On Tuesday 2 February 2021, the All-Party Parliamentary Group on Women, Peace and Security (APPG-WPS) hosted an event titled “Peacebuilding and Women and Girls’ Rights in Libya”, chaired by Baroness Fiona Hodgson, Co-chair of the APPG-WPS. This event allowed us to discuss and hear about the challenges that women peacebuilders and women human rights defenders face in Libya, as well as the devastating impact that this had had on women and girls’ rights. The event also explored the role of the international community and in particular the UK Government in supporting women peacebuilders and activists in Libya.
The event heard from: Dr Rida Al Tubuly, Director of Together We Build It (TWBI); Elham Saudi, Co-founder and Director of Lawyers for Justice in Libya and Nicholas Hopton, Her Majesty’s Ambassador for Libya.
Dr Rida Al Tubuly began by discussing the situation in Libya and what militarisation means for women and girls. She noted that women and girls are disproportionally impacted by war but are also absent from peacebuilding processes. Dr Rida also addressed the challenges and dangers that women human rights defenders and women peacebuilders face in society for the crucial work that they do but are unable to report threats or seek protection due to the absence of justice and rule of law. We also heard about the work that TWBI is doing in raising awareness about the importance of Libyan women and girls’ access and participation in society.
We also heard from Elham Saudi, who is currently participating in the Libyan Political Dialogue Forum. Elham shared her experiences of participating in such peace or dialogue processes where women are typically excluded or face hostility and threats to their lives for participating. Elham also discussed the shrinking of civil society space and the critical need for direct funding for Libyan activists and grassroots actors, as funding via international actors does not reach those who need it.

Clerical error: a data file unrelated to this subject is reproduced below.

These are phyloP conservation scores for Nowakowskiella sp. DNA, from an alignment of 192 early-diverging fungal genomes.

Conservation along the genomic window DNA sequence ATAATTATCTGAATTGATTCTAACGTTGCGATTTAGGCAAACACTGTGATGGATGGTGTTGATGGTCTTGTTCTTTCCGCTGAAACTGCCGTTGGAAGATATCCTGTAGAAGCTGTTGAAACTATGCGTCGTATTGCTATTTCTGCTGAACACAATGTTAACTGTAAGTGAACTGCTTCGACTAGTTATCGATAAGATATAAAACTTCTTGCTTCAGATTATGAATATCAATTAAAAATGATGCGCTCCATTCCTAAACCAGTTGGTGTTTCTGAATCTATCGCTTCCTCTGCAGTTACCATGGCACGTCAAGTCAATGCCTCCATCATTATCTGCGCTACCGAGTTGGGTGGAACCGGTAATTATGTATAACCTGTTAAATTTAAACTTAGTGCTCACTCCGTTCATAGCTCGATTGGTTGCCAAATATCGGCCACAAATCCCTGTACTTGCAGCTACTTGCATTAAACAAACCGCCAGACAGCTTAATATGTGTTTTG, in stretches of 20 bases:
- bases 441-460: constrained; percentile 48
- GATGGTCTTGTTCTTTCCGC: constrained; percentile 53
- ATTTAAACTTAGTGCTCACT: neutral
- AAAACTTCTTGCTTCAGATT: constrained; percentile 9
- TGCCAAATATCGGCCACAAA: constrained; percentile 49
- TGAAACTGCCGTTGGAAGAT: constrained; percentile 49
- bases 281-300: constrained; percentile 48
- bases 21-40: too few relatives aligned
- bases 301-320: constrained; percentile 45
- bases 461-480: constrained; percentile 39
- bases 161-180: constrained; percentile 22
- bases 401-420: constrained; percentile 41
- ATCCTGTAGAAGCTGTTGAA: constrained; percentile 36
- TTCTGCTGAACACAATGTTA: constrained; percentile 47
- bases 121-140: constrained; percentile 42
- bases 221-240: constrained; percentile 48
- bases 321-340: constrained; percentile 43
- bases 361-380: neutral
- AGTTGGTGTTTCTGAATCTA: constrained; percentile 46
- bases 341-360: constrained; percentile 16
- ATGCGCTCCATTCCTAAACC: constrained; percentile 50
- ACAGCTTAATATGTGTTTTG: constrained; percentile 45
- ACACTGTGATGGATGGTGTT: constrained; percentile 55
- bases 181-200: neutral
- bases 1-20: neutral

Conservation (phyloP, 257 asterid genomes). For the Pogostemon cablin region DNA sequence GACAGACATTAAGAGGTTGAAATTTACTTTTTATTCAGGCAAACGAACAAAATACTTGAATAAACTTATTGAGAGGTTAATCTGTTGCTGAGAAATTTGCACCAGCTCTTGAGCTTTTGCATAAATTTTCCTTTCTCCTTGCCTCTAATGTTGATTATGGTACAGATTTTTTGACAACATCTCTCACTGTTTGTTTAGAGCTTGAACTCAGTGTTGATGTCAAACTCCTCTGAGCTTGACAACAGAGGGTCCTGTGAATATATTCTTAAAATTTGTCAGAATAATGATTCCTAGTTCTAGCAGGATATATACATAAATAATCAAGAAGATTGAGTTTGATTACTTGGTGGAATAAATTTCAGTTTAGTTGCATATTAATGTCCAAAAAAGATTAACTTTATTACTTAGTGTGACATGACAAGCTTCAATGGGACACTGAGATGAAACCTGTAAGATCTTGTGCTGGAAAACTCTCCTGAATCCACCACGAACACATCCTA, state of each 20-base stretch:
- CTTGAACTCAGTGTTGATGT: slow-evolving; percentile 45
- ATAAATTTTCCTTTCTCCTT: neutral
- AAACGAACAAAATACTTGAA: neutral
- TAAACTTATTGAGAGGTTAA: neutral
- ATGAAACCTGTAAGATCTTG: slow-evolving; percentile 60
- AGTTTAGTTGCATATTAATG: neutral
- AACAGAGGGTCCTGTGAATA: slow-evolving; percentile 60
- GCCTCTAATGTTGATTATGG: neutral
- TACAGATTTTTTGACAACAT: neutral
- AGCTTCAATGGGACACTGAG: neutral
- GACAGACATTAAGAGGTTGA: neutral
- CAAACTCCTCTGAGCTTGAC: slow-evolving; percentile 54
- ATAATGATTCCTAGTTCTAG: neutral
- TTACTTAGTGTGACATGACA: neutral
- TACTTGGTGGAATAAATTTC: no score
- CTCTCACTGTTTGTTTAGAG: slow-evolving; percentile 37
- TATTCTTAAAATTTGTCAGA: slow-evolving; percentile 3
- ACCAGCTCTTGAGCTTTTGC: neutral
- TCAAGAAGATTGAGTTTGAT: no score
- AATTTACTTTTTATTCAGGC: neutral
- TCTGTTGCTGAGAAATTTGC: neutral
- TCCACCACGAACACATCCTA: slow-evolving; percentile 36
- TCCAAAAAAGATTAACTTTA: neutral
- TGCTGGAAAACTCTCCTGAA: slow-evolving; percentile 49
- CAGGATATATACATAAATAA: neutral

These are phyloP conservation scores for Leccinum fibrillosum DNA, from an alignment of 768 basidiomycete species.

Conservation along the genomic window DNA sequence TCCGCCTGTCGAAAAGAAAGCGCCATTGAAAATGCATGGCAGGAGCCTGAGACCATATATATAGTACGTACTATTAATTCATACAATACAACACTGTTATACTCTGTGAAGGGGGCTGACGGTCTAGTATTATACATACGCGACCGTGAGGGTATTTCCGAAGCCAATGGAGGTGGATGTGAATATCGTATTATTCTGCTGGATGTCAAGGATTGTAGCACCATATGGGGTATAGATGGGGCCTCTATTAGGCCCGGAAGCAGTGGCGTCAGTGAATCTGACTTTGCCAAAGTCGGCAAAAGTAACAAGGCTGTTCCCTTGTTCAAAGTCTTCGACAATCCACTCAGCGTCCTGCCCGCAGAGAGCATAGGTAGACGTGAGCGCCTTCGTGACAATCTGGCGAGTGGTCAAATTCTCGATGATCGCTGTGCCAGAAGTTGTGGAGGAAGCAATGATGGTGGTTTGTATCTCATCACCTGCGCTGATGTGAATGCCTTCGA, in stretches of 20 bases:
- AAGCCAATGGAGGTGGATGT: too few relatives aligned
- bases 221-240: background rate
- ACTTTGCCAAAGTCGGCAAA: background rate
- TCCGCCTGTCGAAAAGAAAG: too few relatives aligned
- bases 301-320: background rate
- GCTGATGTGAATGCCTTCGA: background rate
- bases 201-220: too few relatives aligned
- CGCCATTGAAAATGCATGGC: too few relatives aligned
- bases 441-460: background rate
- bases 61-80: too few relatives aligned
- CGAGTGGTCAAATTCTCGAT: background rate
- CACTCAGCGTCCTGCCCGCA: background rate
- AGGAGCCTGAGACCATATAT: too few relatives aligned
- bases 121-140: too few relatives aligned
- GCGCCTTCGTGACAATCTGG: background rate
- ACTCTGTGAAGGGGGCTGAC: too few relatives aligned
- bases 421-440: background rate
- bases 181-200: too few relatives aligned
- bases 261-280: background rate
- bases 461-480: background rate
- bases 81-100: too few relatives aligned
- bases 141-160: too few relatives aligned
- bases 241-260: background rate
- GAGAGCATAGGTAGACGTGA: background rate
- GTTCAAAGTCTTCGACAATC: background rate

Lastly, Her Majesty’s Ambassador for Libya, Nicholas Hopton spoke from the perspective of the UK’s work in Libya. His Excellency spoke about the fact that the UK is committed to the Women, Peace and Security agenda, particularly in relation to Libya as it is one of the UK National Action Plan on Women, Peace and Security’s focus countries. He gave various examples of the work which the UK is doing in Libya, such as the efforts to protect and promote women peacebuilders, targeted scholarships to ensure access to education, and supporting women in local social peace committees.
In the Q&A session, speakers were asked about the progress that the UK and the international community has made in supporting peacebuilding, human rights and gender equality in Libya, to which the speakers reflected on the need for resourcing for local civil society in Libya, closing the gap between women who are doing work at community level and the high level decision making processes as well as the importance of ensuring advocacy for the inclusion of women in political processes. The event provided an excellent opportunity to learn and reflect on peacebuilding and gender equality in Libya.